4. Amirudhan v. Thonui Co., AIR 1963 SC 746.

5. Hongkong and Shanghai Banking Corpn. v. Loki Shi, 1928 AC 181, for comments, see 1928 LQR 406.

10.25. Practical difficulty.-

Having regard to the obscurity on the subject, in the Stamp Act, it is desirable that the position in this respect should be stated in the proviso. The matter is not of mere academic importance, because, in the case of a contract, the result of a rule requiring fresh stamp for a new agreement is that the old agreement cannot be sued upon as it has been superseded,1 and the new agreement is inadmissible if not stamped afresh. Thus, a practical difficulty can arise.

1. Royal Exchange Assurance v. Hope, 1928 Chancery 179 (Court of Appeal).

10.26. Recommendation to insert section 14A.-

In view of the importance of the principles mentioned above, and the practical difficulty likely to be caused as indicated above, it is desirable to make the law self-contained, by adding a provision to ensure that immaterial alterations, as enumerated above,1 do not bear duty but material alterations bear duty afresh. We may state that the suggested amendment has been generally favoured by the replies received to our Questionnaire.2

We recommend that the provision be inserted as section 14A. The following is a rough draft:-

"14A. Where there are material alterations made in an instrument by a party with or without the consent of other parties, the instrument shall require a fresh stamp according to its altered character."

1. See "Immaterial alterations", supra.

2. Q. 30-section 14.

10.27. Section 15.-

Section 15 provides that every instrument written in contravention of section 13 or section 14 shall be deemed to be unstamped. It may be recalled that section 13 deals with the manner in which the instrument stamped with an impressed stamp shall be written, and section 14 provides that only one instrument should be written on the same stamp. The effect of section 15, as read with section 13, was illustrated in a Lahore case,1 where a security bond taken on an order for stay of execution, was written on plain paper bearing a court-fee stamp of 7 annas, instead of on impressed stamped paper, thus contravening section 13. The, bond was held not to be properly stamped in view of section 15. As to the effect of section 15, read with section 14, a few reported cases will be referred to in due course.2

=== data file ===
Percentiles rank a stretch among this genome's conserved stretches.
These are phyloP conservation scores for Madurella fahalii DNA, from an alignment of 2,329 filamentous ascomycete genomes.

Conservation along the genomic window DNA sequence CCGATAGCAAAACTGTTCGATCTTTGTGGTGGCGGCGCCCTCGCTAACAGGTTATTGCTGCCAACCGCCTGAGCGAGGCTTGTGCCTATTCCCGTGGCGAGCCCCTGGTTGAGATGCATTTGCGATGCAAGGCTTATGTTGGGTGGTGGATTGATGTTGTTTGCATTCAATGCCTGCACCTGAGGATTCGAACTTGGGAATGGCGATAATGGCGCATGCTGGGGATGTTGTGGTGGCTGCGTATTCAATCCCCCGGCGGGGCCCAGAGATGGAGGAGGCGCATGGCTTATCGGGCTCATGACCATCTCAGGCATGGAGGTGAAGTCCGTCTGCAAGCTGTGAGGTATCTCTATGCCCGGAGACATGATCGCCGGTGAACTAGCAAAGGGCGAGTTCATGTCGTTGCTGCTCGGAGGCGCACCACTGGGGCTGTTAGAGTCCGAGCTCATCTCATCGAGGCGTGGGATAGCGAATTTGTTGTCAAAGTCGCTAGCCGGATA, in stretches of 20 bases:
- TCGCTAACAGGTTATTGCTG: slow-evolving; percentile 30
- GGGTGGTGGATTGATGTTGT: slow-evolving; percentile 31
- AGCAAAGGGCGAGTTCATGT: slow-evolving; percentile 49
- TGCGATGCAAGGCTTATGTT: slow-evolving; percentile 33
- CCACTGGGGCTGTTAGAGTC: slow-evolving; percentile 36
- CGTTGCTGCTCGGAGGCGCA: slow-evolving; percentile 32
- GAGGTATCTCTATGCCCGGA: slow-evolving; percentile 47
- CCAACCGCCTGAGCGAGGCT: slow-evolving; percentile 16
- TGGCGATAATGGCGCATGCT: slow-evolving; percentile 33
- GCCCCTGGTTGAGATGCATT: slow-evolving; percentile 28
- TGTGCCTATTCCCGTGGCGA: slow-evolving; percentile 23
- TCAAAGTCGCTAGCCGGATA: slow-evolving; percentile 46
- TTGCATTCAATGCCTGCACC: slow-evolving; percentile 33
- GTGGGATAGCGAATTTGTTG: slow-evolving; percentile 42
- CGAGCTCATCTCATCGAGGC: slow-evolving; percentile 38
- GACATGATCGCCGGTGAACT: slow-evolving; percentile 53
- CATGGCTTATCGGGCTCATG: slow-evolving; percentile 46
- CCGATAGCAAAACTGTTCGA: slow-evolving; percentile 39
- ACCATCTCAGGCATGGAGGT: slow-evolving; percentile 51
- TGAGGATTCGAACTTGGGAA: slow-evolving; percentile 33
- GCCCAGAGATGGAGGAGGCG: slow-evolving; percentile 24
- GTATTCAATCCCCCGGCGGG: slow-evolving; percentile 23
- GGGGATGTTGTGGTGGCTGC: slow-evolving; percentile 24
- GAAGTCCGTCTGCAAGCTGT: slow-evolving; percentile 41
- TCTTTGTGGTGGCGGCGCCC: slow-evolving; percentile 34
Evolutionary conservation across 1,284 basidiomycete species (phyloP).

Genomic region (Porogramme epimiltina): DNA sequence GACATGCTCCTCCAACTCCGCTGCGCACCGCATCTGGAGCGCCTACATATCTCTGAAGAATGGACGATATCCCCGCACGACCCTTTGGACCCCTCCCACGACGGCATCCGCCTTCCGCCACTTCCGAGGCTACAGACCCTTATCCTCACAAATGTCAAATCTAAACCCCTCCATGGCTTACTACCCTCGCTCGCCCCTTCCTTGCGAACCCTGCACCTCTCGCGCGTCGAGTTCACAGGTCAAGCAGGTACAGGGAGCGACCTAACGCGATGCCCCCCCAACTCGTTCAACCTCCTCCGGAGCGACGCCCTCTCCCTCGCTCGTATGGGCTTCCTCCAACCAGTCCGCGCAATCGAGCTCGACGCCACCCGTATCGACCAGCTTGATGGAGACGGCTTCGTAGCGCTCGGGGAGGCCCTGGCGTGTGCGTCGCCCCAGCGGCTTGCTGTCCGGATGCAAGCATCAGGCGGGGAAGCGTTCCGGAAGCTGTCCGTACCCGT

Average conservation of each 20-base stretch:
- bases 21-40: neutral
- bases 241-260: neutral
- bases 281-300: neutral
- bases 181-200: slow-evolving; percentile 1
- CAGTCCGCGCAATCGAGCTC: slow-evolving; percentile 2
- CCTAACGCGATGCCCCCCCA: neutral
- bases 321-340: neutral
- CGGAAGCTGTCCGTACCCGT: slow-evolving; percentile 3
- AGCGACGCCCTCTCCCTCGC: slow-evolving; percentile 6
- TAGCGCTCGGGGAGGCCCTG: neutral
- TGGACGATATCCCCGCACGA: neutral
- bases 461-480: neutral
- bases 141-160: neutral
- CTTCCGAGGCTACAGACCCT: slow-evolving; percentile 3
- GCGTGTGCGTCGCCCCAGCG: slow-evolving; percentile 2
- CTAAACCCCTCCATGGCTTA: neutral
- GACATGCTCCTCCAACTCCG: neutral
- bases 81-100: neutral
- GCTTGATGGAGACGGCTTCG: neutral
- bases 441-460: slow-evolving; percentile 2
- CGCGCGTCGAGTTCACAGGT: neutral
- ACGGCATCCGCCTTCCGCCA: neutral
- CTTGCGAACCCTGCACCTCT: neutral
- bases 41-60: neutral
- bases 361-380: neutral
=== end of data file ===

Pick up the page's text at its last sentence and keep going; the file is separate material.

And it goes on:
1. Guranditta Mal v. Firm Gurandittamal Ram Chand, AIR 1925 Lah 552 (554) (Martinequ, J.).

2. See "Case of two instruments", infra.

10.28. Verbal improvement needed.-

There is no controversy about the substance of section 15; but, the wording appears to be capable of improvement. The use of the expression "deemed to be unstamped" raises a about as to whether an instrument governed by the section-that is to say, written in violation of sections 13-14-can be admitted in evidence on payment of penalty under section 35 or validated by endorsement of the Collector under section 41. In one of the early Bombay cases,1 it was held that the Collector ought to refuse to make an endorsement in such cases. But this view was over-ruled in a later decision.2 A Madras case agrees3 with the later Bombay view.

1. Hammappa (in re:), 1888 ILR 13 Born 281.

2. Prahlad v. Vithu, 1892 ILR 17 Born 687 (FB).

3. 1888 ILR 11 Mad 40.

10.29. Recommendation to substitute the words "not duly stamped."-

It is, in our opinion, desirable to avoid the recurrence of such controversies, and this could be achieved by substituting the words "not duly stamped" for the word "unstamped", in section 15. The expression "duly stamped" is defined in the Act,1 and is used at many places in the Act. We recommend that the section should be amended as above. It is in harmony, for example, with the language used in the section dealing with the Collector's power to stamp instruments which are impounded.2 This clarification can usefully cover section 14A (new) also.

1. See section 2(11), "duly stamped."

2. Section 40(1)(a) and (b).

Indian Stamp Act, 1899 Back